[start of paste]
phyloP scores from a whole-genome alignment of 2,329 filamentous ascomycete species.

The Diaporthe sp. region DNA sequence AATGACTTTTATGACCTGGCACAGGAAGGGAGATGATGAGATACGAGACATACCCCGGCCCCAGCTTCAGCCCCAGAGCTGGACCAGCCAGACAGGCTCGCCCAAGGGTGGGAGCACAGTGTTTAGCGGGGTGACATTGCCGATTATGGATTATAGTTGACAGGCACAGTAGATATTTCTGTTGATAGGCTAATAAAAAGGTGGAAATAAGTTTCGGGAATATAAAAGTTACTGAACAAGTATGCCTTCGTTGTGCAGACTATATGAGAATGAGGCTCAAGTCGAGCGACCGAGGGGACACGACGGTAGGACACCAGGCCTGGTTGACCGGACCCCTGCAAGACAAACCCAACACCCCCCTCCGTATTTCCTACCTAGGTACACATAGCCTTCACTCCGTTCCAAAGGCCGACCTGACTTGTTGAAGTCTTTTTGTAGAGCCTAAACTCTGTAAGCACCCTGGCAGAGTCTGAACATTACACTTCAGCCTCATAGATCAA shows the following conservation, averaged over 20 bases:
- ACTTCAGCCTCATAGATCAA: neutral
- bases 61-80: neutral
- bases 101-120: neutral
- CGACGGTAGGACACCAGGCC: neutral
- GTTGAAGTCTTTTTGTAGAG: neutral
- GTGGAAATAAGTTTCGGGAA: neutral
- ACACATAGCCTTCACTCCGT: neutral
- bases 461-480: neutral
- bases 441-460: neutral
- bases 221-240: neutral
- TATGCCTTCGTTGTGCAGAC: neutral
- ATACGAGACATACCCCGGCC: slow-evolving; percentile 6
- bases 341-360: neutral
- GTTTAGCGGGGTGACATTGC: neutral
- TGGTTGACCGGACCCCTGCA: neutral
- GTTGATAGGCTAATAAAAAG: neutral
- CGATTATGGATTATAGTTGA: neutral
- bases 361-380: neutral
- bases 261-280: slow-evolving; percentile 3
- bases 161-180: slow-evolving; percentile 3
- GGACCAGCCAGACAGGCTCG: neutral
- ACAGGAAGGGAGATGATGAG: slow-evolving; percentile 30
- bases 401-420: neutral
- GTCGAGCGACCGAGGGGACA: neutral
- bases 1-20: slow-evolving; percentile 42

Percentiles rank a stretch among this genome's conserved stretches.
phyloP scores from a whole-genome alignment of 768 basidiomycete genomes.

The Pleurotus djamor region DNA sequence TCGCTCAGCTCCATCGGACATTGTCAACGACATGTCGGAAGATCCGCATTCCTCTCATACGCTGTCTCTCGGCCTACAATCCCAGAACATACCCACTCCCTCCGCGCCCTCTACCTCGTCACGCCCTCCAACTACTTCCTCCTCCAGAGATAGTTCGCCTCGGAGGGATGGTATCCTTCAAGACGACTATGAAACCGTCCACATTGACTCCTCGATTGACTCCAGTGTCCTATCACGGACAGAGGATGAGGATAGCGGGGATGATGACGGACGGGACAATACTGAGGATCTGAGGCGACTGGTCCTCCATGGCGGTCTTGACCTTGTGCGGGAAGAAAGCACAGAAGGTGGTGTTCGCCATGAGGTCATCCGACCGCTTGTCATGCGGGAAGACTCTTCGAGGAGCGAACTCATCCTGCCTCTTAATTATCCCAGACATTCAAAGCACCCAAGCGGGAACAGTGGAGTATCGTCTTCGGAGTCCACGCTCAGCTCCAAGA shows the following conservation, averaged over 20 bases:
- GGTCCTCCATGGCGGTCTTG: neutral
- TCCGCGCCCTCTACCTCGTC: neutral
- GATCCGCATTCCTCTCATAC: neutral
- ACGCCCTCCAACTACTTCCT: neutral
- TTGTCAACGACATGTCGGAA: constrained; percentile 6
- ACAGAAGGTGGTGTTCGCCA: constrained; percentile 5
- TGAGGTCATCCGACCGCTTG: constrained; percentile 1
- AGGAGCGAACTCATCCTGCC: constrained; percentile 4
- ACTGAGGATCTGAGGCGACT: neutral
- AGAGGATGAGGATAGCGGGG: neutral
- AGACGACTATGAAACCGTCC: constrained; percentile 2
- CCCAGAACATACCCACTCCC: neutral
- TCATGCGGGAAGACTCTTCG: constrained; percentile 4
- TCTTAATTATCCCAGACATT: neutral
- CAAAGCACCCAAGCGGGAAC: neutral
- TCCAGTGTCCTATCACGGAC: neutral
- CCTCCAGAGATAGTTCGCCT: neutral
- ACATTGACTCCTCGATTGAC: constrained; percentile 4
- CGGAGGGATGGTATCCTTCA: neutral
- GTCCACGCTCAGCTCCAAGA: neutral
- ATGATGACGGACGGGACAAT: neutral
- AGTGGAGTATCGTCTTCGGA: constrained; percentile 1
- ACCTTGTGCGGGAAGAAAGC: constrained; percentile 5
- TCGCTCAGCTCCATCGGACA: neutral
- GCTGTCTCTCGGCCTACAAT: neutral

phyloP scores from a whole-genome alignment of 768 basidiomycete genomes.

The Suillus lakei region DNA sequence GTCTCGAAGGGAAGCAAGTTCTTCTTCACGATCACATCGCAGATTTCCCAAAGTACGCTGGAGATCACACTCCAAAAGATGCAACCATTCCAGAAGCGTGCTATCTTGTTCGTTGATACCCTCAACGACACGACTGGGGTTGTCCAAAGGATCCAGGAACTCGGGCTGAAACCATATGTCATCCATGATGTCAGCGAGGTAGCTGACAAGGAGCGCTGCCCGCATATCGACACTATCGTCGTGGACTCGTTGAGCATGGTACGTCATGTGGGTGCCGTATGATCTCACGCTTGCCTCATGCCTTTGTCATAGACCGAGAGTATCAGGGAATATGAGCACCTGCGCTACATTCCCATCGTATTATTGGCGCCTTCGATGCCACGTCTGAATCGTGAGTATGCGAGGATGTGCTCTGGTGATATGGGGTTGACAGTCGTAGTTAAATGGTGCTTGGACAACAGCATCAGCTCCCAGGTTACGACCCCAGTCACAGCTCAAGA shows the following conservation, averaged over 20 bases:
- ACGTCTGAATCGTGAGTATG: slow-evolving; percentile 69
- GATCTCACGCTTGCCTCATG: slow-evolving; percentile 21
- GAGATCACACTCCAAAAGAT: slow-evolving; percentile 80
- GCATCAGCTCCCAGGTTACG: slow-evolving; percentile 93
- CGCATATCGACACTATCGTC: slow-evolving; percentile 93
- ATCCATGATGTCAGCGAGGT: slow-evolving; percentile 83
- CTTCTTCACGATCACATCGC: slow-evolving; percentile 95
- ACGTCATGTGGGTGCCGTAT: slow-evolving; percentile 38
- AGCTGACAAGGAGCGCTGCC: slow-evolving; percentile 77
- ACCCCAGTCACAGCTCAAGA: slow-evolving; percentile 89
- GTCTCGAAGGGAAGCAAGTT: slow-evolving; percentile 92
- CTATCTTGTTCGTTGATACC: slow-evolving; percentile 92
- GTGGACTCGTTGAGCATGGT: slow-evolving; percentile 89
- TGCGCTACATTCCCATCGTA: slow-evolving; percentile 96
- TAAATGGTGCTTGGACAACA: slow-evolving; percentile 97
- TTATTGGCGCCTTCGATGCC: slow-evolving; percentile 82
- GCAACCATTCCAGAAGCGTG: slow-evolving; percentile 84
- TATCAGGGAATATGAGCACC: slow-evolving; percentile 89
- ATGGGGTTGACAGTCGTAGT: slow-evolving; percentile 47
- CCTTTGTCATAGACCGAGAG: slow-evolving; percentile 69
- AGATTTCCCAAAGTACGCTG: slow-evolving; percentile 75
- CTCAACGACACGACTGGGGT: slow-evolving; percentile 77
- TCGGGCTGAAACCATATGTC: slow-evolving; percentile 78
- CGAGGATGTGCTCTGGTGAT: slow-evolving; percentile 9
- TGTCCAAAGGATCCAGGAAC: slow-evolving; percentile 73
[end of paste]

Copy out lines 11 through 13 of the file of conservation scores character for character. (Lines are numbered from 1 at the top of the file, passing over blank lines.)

- bases 441-460: neutral
- bases 221-240: neutral
- TATGCCTTCGTTGTGCAGAC: neutral